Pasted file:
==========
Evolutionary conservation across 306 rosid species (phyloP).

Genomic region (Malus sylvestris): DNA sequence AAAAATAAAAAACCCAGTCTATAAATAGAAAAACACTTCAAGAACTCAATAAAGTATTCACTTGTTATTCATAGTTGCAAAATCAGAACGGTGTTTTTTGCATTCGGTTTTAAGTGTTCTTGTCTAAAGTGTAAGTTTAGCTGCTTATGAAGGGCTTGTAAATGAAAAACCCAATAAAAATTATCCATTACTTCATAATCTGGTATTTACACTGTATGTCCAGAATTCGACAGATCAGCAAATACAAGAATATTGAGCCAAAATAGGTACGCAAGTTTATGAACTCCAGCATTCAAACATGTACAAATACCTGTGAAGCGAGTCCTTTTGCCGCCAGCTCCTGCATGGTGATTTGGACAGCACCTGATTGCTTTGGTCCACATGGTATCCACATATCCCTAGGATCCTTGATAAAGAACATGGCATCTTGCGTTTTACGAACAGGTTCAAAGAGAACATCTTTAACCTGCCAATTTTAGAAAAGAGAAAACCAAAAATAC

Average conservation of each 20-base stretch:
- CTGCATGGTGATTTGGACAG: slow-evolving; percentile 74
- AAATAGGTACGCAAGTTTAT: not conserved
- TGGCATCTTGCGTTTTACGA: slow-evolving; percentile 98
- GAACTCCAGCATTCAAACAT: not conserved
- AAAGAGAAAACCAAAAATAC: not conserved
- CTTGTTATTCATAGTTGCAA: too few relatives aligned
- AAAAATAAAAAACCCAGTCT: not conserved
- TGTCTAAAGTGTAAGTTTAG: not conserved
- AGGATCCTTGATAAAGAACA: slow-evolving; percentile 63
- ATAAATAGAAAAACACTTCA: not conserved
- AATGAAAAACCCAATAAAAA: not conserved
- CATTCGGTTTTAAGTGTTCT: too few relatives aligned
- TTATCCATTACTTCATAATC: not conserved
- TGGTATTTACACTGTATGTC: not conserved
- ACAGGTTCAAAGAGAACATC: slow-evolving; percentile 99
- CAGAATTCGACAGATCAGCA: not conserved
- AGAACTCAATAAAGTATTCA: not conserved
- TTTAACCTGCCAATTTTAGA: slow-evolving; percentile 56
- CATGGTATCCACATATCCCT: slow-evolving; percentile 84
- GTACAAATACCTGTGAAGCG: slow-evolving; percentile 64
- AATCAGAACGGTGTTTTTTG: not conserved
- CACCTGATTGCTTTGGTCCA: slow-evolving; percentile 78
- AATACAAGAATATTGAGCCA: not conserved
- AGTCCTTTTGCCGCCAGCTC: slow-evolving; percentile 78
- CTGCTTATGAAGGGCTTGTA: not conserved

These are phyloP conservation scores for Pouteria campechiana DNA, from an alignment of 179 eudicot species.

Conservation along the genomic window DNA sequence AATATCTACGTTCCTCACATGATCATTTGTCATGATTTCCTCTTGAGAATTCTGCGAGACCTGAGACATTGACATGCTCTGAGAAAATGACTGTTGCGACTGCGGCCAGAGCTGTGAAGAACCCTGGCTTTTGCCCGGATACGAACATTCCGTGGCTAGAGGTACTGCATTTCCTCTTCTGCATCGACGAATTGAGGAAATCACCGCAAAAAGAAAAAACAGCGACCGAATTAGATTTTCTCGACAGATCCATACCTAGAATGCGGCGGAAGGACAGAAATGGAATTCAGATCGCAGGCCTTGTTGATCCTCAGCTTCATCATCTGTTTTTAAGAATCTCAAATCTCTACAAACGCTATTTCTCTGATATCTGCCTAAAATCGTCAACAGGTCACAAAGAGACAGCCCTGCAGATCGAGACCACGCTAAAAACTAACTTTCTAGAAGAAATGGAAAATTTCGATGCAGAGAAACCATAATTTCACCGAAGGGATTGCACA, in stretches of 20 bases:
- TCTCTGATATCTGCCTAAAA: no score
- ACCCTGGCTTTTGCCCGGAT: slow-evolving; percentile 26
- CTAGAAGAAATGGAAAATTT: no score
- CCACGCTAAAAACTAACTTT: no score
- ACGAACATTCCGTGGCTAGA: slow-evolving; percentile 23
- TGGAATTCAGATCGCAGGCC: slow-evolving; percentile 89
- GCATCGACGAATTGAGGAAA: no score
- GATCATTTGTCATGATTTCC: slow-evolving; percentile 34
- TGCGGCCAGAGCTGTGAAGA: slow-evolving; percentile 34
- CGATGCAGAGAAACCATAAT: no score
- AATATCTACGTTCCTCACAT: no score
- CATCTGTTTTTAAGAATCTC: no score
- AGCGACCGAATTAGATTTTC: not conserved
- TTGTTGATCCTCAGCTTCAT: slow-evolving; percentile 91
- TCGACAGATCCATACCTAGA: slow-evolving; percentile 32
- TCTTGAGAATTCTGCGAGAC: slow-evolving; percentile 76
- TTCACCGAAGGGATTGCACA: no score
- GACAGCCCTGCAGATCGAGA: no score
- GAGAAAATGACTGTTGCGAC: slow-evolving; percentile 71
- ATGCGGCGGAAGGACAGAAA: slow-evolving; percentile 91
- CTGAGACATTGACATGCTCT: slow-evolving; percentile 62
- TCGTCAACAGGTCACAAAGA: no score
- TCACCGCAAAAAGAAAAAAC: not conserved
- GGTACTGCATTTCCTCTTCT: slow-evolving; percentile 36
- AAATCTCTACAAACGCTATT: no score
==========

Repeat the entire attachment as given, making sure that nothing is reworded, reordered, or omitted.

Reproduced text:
Evolutionary conservation across 306 rosid species (phyloP).

Genomic region (Malus sylvestris): DNA sequence AAAAATAAAAAACCCAGTCTATAAATAGAAAAACACTTCAAGAACTCAATAAAGTATTCACTTGTTATTCATAGTTGCAAAATCAGAACGGTGTTTTTTGCATTCGGTTTTAAGTGTTCTTGTCTAAAGTGTAAGTTTAGCTGCTTATGAAGGGCTTGTAAATGAAAAACCCAATAAAAATTATCCATTACTTCATAATCTGGTATTTACACTGTATGTCCAGAATTCGACAGATCAGCAAATACAAGAATATTGAGCCAAAATAGGTACGCAAGTTTATGAACTCCAGCATTCAAACATGTACAAATACCTGTGAAGCGAGTCCTTTTGCCGCCAGCTCCTGCATGGTGATTTGGACAGCACCTGATTGCTTTGGTCCACATGGTATCCACATATCCCTAGGATCCTTGATAAAGAACATGGCATCTTGCGTTTTACGAACAGGTTCAAAGAGAACATCTTTAACCTGCCAATTTTAGAAAAGAGAAAACCAAAAATAC

Average conservation of each 20-base stretch:
- CTGCATGGTGATTTGGACAG: slow-evolving; percentile 74
- AAATAGGTACGCAAGTTTAT: not conserved
- TGGCATCTTGCGTTTTACGA: slow-evolving; percentile 98
- GAACTCCAGCATTCAAACAT: not conserved
- AAAGAGAAAACCAAAAATAC: not conserved
- CTTGTTATTCATAGTTGCAA: too few relatives aligned
- AAAAATAAAAAACCCAGTCT: not conserved
- TGTCTAAAGTGTAAGTTTAG: not conserved
- AGGATCCTTGATAAAGAACA: slow-evolving; percentile 63
- ATAAATAGAAAAACACTTCA: not conserved
- AATGAAAAACCCAATAAAAA: not conserved
- CATTCGGTTTTAAGTGTTCT: too few relatives aligned
- TTATCCATTACTTCATAATC: not conserved
- TGGTATTTACACTGTATGTC: not conserved
- ACAGGTTCAAAGAGAACATC: slow-evolving; percentile 99
- CAGAATTCGACAGATCAGCA: not conserved
- AGAACTCAATAAAGTATTCA: not conserved
- TTTAACCTGCCAATTTTAGA: slow-evolving; percentile 56
- CATGGTATCCACATATCCCT: slow-evolving; percentile 84
- GTACAAATACCTGTGAAGCG: slow-evolving; percentile 64
- AATCAGAACGGTGTTTTTTG: not conserved
- CACCTGATTGCTTTGGTCCA: slow-evolving; percentile 78
- AATACAAGAATATTGAGCCA: not conserved
- AGTCCTTTTGCCGCCAGCTC: slow-evolving; percentile 78
- CTGCTTATGAAGGGCTTGTA: not conserved

These are phyloP conservation scores for Pouteria campechiana DNA, from an alignment of 179 eudicot species.

Conservation along the genomic window DNA sequence AATATCTACGTTCCTCACATGATCATTTGTCATGATTTCCTCTTGAGAATTCTGCGAGACCTGAGACATTGACATGCTCTGAGAAAATGACTGTTGCGACTGCGGCCAGAGCTGTGAAGAACCCTGGCTTTTGCCCGGATACGAACATTCCGTGGCTAGAGGTACTGCATTTCCTCTTCTGCATCGACGAATTGAGGAAATCACCGCAAAAAGAAAAAACAGCGACCGAATTAGATTTTCTCGACAGATCCATACCTAGAATGCGGCGGAAGGACAGAAATGGAATTCAGATCGCAGGCCTTGTTGATCCTCAGCTTCATCATCTGTTTTTAAGAATCTCAAATCTCTACAAACGCTATTTCTCTGATATCTGCCTAAAATCGTCAACAGGTCACAAAGAGACAGCCCTGCAGATCGAGACCACGCTAAAAACTAACTTTCTAGAAGAAATGGAAAATTTCGATGCAGAGAAACCATAATTTCACCGAAGGGATTGCACA, in stretches of 20 bases:
- TCTCTGATATCTGCCTAAAA: no score
- ACCCTGGCTTTTGCCCGGAT: slow-evolving; percentile 26
- CTAGAAGAAATGGAAAATTT: no score
- CCACGCTAAAAACTAACTTT: no score
- ACGAACATTCCGTGGCTAGA: slow-evolving; percentile 23
- TGGAATTCAGATCGCAGGCC: slow-evolving; percentile 89
- GCATCGACGAATTGAGGAAA: no score
- GATCATTTGTCATGATTTCC: slow-evolving; percentile 34
- TGCGGCCAGAGCTGTGAAGA: slow-evolving; percentile 34
- CGATGCAGAGAAACCATAAT: no score
- AATATCTACGTTCCTCACAT: no score
- CATCTGTTTTTAAGAATCTC: no score
- AGCGACCGAATTAGATTTTC: not conserved
- TTGTTGATCCTCAGCTTCAT: slow-evolving; percentile 91
- TCGACAGATCCATACCTAGA: slow-evolving; percentile 32
- TCTTGAGAATTCTGCGAGAC: slow-evolving; percentile 76
- TTCACCGAAGGGATTGCACA: no score
- GACAGCCCTGCAGATCGAGA: no score
- GAGAAAATGACTGTTGCGAC: slow-evolving; percentile 71
- ATGCGGCGGAAGGACAGAAA: slow-evolving; percentile 91
- CTGAGACATTGACATGCTCT: slow-evolving; percentile 62
- TCGTCAACAGGTCACAAAGA: no score
- TCACCGCAAAAAGAAAAAAC: not conserved
- GGTACTGCATTTCCTCTTCT: slow-evolving; percentile 36
- AAATCTCTACAAACGCTATT: no score